The Great Training Robbery

Robbery 53073401_sMuch as I would like to take credit for (what I think is) a catchy headline, it is actually inspired by an October 2016 Harvard Business Review article: “Why Leadership Training Fails – and What to Do About It.” The article justifies the phrase by saying that, globally, companies spent $356 billion on employee training and education in 2015 but are not getting a good return on their investment, as “learning doesn’t lead to better organizational performance, because people soon revert to their old way of doing things.” If you contributed to that global figure, I suspect you already know that!  

Nevertheless, the “What to do about it” aspect makes the article worth reading. Beware, however, the “leadership training” focus. Its undoubted relevance to leaders ensures it inevitably applies to all organizational training. Any narrower focus, unfortunately, is limiting. As it is, I think it perhaps constrained the writers and led them to omit points that would increase the return on all training investment. Let me share some.  

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Engendering & Embedding Engagement for a High-Performance Culture

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It often seems that people stand in the way of their own success. They get so focused on whatever they are trying to achieve that their thinking becomes habit, they fail to see, let alone consider, other options and their thought patterns and consequent behaviours become shackles. This inevitably limits outcomes and inhibits their own success. That is why there is more than a little validity to the old cliché, “You are your own worst enemy.” It takes an outsider to identify their issues, and even then they may not always change.

So perhaps, rather than a cliché,  we should consider it as a statement of fact. Doing so immediately makes it universal and demands remedial action. Particularly if you recognise the implication that it also applies to any CEO or business leader! Then you are compelled to take a closer look at yourself and your role, and ask yourself, “How am I impeding my success and that of my organisation or team?”  

Opening yourself up to this possibility is only the beginning. It does not provide any answers in and of itself. Furthermore every situation is unique and different which makes it unlikely that there is a single solution. Yet, much of our rigid thinking is the result of inadvertent acceptance of collective thought, whether it is called ‘conventional wisdom’ or whether it is simply unconscious influence. Recognising that provides a good starting point in the quest for solutions, not least because it suggests that your issues might not be as unique as you think.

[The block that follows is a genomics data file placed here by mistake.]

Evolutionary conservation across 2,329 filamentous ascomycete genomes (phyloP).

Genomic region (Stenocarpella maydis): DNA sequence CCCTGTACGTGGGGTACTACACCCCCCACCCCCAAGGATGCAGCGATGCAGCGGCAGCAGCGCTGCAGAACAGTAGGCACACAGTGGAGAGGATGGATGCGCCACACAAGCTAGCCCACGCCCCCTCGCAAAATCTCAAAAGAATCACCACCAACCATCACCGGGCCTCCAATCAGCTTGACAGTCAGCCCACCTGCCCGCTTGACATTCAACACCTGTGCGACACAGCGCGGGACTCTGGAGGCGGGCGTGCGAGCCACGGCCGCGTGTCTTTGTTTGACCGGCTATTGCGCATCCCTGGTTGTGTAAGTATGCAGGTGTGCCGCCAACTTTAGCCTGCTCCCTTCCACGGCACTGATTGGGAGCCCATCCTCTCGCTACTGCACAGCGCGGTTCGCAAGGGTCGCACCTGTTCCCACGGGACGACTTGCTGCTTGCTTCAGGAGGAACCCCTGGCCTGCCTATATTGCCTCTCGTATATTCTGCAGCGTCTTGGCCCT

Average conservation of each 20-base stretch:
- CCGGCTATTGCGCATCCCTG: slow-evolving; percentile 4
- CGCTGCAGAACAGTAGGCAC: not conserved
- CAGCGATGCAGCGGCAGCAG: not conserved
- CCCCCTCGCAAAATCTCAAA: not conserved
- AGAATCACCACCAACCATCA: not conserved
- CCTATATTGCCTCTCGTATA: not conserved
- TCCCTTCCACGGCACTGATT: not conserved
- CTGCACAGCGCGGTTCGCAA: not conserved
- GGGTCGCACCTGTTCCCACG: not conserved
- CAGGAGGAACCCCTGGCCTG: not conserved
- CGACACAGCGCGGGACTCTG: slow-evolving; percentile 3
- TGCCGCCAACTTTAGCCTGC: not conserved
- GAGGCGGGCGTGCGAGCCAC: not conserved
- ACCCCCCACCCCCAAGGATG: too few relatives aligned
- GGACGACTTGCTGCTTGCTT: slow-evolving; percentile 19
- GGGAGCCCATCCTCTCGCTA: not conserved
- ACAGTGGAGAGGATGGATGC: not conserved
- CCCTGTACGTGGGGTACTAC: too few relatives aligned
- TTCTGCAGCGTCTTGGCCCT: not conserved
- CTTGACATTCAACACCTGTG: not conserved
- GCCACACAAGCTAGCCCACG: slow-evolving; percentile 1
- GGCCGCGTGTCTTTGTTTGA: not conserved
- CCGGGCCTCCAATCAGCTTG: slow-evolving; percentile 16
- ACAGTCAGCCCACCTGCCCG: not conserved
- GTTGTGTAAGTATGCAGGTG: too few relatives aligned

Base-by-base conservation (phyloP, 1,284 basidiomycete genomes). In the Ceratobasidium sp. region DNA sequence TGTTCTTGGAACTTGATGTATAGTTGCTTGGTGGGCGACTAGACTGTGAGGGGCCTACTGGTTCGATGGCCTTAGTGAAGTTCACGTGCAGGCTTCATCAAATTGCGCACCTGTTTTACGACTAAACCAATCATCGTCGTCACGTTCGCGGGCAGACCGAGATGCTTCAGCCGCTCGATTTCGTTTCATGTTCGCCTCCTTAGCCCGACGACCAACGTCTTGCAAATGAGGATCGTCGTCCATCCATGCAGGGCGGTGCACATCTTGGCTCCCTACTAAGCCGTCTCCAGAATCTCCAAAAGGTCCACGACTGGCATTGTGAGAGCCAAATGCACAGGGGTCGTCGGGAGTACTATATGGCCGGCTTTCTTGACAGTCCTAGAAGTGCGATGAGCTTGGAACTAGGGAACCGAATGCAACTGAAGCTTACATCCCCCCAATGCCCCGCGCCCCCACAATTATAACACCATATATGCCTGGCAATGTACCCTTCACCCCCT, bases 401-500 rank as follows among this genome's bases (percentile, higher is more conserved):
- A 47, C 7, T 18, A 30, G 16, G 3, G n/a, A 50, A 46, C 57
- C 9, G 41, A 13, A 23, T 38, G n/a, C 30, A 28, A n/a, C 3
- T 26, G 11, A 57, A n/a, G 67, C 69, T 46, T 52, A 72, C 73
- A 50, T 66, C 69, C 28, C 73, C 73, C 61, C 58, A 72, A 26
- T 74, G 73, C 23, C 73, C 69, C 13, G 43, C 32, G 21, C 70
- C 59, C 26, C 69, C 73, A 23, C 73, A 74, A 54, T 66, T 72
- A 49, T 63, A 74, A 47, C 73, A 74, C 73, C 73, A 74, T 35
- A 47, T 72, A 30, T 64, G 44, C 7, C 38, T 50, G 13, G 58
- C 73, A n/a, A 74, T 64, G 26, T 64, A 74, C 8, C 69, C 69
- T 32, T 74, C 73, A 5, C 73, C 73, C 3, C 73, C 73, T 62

Let me illustrate what I am getting at.

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Truth, Trust & True Leadership

Blame 56142883_s“At any level of management, you took the job knowing that the role put you in charge and on the hot seat for every success and failure on the team — no exceptions.” Those words from Liz Ryan pack a powerful punch and certainly grabbed my attention. I don’t know whether you will agree or not, and in any case you need to read the whole article “Stop Blaming Your Employees for Your Leadership Mistakes” to appreciate all the lady is saying. I do hope, however, that you will agree it is food for thought.

That is definitely the case with her later line that “If you blame people for your stumbles, you won’t see your own part in the incident.” This had me wondering whether a failure to understand this is perhaps the root cause of the science-practitioner gap in leadership that I described in my last blog.  With trust increasingly becoming a major topic in management and leadership circles this is definitely a question worth following up.  

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How to Improve Real-World Leadership Practice

“The science of leadership is well established.” So says Tomas Chamorro-Premuzic, a Professor of Business Psychology at University College London. This premise enables him to conclude, “There is no real need to advance it in order to improve real-world practices. We should focus instead on applying what we already know, and ignoring what we think we know that isn’t true.”  (“What Science Tells Us About Leadership Potential”, taken from HBR.)